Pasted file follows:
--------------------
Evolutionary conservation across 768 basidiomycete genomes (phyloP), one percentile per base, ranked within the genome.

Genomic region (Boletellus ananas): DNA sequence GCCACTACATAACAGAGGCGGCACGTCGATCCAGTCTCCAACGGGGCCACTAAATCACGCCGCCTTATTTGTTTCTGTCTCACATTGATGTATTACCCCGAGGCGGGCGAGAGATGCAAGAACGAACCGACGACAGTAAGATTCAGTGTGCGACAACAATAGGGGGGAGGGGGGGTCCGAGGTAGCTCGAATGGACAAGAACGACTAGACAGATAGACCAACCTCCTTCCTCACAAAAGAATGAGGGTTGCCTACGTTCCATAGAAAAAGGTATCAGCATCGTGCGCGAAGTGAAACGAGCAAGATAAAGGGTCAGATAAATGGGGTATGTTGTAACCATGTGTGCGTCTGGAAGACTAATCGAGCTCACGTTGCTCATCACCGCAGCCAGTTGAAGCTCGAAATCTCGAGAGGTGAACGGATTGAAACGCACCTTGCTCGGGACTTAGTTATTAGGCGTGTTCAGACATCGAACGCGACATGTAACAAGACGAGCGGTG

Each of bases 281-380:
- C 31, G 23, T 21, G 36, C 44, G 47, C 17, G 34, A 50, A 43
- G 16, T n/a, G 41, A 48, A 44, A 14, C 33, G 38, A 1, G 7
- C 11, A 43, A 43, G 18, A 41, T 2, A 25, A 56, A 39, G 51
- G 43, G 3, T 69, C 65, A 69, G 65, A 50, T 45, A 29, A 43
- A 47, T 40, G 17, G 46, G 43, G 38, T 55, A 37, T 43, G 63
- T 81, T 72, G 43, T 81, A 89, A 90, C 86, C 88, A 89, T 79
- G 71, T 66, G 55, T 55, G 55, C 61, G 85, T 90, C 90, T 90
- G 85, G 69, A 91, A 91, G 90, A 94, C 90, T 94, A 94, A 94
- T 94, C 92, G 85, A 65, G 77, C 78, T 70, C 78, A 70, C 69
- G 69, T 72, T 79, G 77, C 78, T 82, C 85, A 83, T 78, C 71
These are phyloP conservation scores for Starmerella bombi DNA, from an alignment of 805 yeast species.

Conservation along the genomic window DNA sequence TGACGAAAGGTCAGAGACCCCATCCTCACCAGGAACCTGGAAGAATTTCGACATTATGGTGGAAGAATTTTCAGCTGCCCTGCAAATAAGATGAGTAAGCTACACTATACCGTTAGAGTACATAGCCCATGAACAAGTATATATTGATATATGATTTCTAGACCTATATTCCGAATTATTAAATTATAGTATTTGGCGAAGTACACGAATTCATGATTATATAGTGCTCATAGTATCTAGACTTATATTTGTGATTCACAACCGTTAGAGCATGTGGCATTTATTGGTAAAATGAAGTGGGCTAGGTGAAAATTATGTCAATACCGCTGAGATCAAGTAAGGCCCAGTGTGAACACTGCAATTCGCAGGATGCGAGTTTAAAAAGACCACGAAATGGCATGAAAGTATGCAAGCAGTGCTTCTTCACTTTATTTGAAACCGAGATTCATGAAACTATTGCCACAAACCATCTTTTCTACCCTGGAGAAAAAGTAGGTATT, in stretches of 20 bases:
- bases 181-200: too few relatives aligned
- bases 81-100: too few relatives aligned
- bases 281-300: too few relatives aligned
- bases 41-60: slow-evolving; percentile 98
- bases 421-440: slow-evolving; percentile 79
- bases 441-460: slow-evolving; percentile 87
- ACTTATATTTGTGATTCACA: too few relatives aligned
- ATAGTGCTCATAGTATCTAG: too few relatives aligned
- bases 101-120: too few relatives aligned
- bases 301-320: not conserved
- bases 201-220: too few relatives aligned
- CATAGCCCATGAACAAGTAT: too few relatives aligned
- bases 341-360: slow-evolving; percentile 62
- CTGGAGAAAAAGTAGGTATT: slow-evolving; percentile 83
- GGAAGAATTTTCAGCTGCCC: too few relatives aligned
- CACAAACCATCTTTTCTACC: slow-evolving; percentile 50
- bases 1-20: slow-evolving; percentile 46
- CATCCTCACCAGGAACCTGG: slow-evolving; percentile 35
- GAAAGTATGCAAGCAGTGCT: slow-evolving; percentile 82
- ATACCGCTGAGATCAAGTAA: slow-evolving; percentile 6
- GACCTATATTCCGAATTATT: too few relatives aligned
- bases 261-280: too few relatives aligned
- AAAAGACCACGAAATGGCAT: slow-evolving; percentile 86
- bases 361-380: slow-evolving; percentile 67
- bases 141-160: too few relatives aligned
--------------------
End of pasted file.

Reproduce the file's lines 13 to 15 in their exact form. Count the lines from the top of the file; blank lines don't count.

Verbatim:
- G 69, T 72, T 79, G 77, C 78, T 82, C 85, A 83, T 78, C 71
These are phyloP conservation scores for Starmerella bombi DNA, from an alignment of 805 yeast species.

Conservation along the genomic window DNA sequence TGACGAAAGGTCAGAGACCCCATCCTCACCAGGAACCTGGAAGAATTTCGACATTATGGTGGAAGAATTTTCAGCTGCCCTGCAAATAAGATGAGTAAGCTACACTATACCGTTAGAGTACATAGCCCATGAACAAGTATATATTGATATATGATTTCTAGACCTATATTCCGAATTATTAAATTATAGTATTTGGCGAAGTACACGAATTCATGATTATATAGTGCTCATAGTATCTAGACTTATATTTGTGATTCACAACCGTTAGAGCATGTGGCATTTATTGGTAAAATGAAGTGGGCTAGGTGAAAATTATGTCAATACCGCTGAGATCAAGTAAGGCCCAGTGTGAACACTGCAATTCGCAGGATGCGAGTTTAAAAAGACCACGAAATGGCATGAAAGTATGCAAGCAGTGCTTCTTCACTTTATTTGAAACCGAGATTCATGAAACTATTGCCACAAACCATCTTTTCTACCCTGGAGAAAAAGTAGGTATT, in stretches of 20 bases: